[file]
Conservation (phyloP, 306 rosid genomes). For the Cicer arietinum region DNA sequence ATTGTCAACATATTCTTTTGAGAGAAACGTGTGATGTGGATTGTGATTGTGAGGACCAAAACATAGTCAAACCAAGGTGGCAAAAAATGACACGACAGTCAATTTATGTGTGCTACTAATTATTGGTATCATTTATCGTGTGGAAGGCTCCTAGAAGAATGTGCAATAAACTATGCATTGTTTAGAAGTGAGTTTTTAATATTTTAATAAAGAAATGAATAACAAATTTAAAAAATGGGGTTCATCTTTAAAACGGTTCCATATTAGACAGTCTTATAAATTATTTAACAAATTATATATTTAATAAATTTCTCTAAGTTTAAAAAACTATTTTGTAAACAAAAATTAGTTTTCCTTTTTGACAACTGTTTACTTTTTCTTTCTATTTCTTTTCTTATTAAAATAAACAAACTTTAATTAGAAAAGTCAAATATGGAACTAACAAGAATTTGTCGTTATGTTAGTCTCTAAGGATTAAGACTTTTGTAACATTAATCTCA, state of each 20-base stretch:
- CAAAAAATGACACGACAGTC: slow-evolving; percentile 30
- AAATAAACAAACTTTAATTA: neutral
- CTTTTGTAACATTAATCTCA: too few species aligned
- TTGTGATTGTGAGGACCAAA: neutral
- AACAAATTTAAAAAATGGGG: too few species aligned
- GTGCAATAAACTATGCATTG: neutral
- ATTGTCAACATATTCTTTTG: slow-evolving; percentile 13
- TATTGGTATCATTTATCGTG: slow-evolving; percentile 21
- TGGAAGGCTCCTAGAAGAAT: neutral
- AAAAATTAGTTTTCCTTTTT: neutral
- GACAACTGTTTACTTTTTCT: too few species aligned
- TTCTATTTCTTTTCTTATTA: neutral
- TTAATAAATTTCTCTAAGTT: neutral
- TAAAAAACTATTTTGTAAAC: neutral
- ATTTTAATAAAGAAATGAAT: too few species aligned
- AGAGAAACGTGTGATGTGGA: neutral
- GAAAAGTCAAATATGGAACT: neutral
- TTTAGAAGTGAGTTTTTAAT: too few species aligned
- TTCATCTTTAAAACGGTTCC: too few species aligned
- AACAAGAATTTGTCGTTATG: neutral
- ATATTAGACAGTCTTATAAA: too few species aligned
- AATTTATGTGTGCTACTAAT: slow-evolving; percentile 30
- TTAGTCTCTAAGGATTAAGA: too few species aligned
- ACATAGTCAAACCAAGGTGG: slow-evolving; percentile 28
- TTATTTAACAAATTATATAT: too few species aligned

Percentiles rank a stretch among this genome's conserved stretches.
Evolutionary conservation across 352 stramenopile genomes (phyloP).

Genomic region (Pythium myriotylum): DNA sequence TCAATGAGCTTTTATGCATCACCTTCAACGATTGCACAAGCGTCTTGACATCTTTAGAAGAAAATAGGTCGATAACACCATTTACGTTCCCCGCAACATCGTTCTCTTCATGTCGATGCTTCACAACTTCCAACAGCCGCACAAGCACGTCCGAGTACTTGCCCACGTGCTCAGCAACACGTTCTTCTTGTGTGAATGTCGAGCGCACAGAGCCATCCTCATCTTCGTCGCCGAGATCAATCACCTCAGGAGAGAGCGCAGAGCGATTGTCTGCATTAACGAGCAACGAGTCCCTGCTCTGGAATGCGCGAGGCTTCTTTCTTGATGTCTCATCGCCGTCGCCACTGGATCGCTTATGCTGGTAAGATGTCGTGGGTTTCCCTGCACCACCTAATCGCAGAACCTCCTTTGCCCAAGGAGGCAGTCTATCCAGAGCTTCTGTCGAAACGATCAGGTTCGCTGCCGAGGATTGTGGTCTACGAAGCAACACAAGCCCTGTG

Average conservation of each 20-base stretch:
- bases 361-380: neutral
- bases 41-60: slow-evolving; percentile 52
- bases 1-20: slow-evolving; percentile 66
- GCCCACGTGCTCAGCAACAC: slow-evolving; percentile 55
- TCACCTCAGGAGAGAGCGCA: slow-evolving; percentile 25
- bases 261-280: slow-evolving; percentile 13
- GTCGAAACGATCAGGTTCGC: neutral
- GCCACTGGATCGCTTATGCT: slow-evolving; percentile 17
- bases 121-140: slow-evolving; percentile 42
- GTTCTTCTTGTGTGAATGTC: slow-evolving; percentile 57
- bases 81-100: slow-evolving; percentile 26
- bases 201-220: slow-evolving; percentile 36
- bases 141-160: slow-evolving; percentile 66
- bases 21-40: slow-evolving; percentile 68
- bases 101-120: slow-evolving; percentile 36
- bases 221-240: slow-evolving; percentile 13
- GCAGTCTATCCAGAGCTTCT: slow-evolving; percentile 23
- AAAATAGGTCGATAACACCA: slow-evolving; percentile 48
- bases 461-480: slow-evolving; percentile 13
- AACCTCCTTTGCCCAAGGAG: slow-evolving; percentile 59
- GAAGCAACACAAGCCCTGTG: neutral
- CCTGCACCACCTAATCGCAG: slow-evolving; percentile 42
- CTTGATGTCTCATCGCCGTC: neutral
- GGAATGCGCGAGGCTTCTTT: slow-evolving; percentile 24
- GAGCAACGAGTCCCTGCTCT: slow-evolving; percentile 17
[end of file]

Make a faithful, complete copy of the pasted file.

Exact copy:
Conservation (phyloP, 306 rosid genomes). For the Cicer arietinum region DNA sequence ATTGTCAACATATTCTTTTGAGAGAAACGTGTGATGTGGATTGTGATTGTGAGGACCAAAACATAGTCAAACCAAGGTGGCAAAAAATGACACGACAGTCAATTTATGTGTGCTACTAATTATTGGTATCATTTATCGTGTGGAAGGCTCCTAGAAGAATGTGCAATAAACTATGCATTGTTTAGAAGTGAGTTTTTAATATTTTAATAAAGAAATGAATAACAAATTTAAAAAATGGGGTTCATCTTTAAAACGGTTCCATATTAGACAGTCTTATAAATTATTTAACAAATTATATATTTAATAAATTTCTCTAAGTTTAAAAAACTATTTTGTAAACAAAAATTAGTTTTCCTTTTTGACAACTGTTTACTTTTTCTTTCTATTTCTTTTCTTATTAAAATAAACAAACTTTAATTAGAAAAGTCAAATATGGAACTAACAAGAATTTGTCGTTATGTTAGTCTCTAAGGATTAAGACTTTTGTAACATTAATCTCA, state of each 20-base stretch:
- CAAAAAATGACACGACAGTC: slow-evolving; percentile 30
- AAATAAACAAACTTTAATTA: neutral
- CTTTTGTAACATTAATCTCA: too few species aligned
- TTGTGATTGTGAGGACCAAA: neutral
- AACAAATTTAAAAAATGGGG: too few species aligned
- GTGCAATAAACTATGCATTG: neutral
- ATTGTCAACATATTCTTTTG: slow-evolving; percentile 13
- TATTGGTATCATTTATCGTG: slow-evolving; percentile 21
- TGGAAGGCTCCTAGAAGAAT: neutral
- AAAAATTAGTTTTCCTTTTT: neutral
- GACAACTGTTTACTTTTTCT: too few species aligned
- TTCTATTTCTTTTCTTATTA: neutral
- TTAATAAATTTCTCTAAGTT: neutral
- TAAAAAACTATTTTGTAAAC: neutral
- ATTTTAATAAAGAAATGAAT: too few species aligned
- AGAGAAACGTGTGATGTGGA: neutral
- GAAAAGTCAAATATGGAACT: neutral
- TTTAGAAGTGAGTTTTTAAT: too few species aligned
- TTCATCTTTAAAACGGTTCC: too few species aligned
- AACAAGAATTTGTCGTTATG: neutral
- ATATTAGACAGTCTTATAAA: too few species aligned
- AATTTATGTGTGCTACTAAT: slow-evolving; percentile 30
- TTAGTCTCTAAGGATTAAGA: too few species aligned
- ACATAGTCAAACCAAGGTGG: slow-evolving; percentile 28
- TTATTTAACAAATTATATAT: too few species aligned

Percentiles rank a stretch among this genome's conserved stretches.
Evolutionary conservation across 352 stramenopile genomes (phyloP).

Genomic region (Pythium myriotylum): DNA sequence TCAATGAGCTTTTATGCATCACCTTCAACGATTGCACAAGCGTCTTGACATCTTTAGAAGAAAATAGGTCGATAACACCATTTACGTTCCCCGCAACATCGTTCTCTTCATGTCGATGCTTCACAACTTCCAACAGCCGCACAAGCACGTCCGAGTACTTGCCCACGTGCTCAGCAACACGTTCTTCTTGTGTGAATGTCGAGCGCACAGAGCCATCCTCATCTTCGTCGCCGAGATCAATCACCTCAGGAGAGAGCGCAGAGCGATTGTCTGCATTAACGAGCAACGAGTCCCTGCTCTGGAATGCGCGAGGCTTCTTTCTTGATGTCTCATCGCCGTCGCCACTGGATCGCTTATGCTGGTAAGATGTCGTGGGTTTCCCTGCACCACCTAATCGCAGAACCTCCTTTGCCCAAGGAGGCAGTCTATCCAGAGCTTCTGTCGAAACGATCAGGTTCGCTGCCGAGGATTGTGGTCTACGAAGCAACACAAGCCCTGTG

Average conservation of each 20-base stretch:
- bases 361-380: neutral
- bases 41-60: slow-evolving; percentile 52
- bases 1-20: slow-evolving; percentile 66
- GCCCACGTGCTCAGCAACAC: slow-evolving; percentile 55
- TCACCTCAGGAGAGAGCGCA: slow-evolving; percentile 25
- bases 261-280: slow-evolving; percentile 13
- GTCGAAACGATCAGGTTCGC: neutral
- GCCACTGGATCGCTTATGCT: slow-evolving; percentile 17
- bases 121-140: slow-evolving; percentile 42
- GTTCTTCTTGTGTGAATGTC: slow-evolving; percentile 57
- bases 81-100: slow-evolving; percentile 26
- bases 201-220: slow-evolving; percentile 36
- bases 141-160: slow-evolving; percentile 66
- bases 21-40: slow-evolving; percentile 68
- bases 101-120: slow-evolving; percentile 36
- bases 221-240: slow-evolving; percentile 13
- GCAGTCTATCCAGAGCTTCT: slow-evolving; percentile 23
- AAAATAGGTCGATAACACCA: slow-evolving; percentile 48
- bases 461-480: slow-evolving; percentile 13
- AACCTCCTTTGCCCAAGGAG: slow-evolving; percentile 59
- GAAGCAACACAAGCCCTGTG: neutral
- CCTGCACCACCTAATCGCAG: slow-evolving; percentile 42
- CTTGATGTCTCATCGCCGTC: neutral
- GGAATGCGCGAGGCTTCTTT: slow-evolving; percentile 24
- GAGCAACGAGTCCCTGCTCT: slow-evolving; percentile 17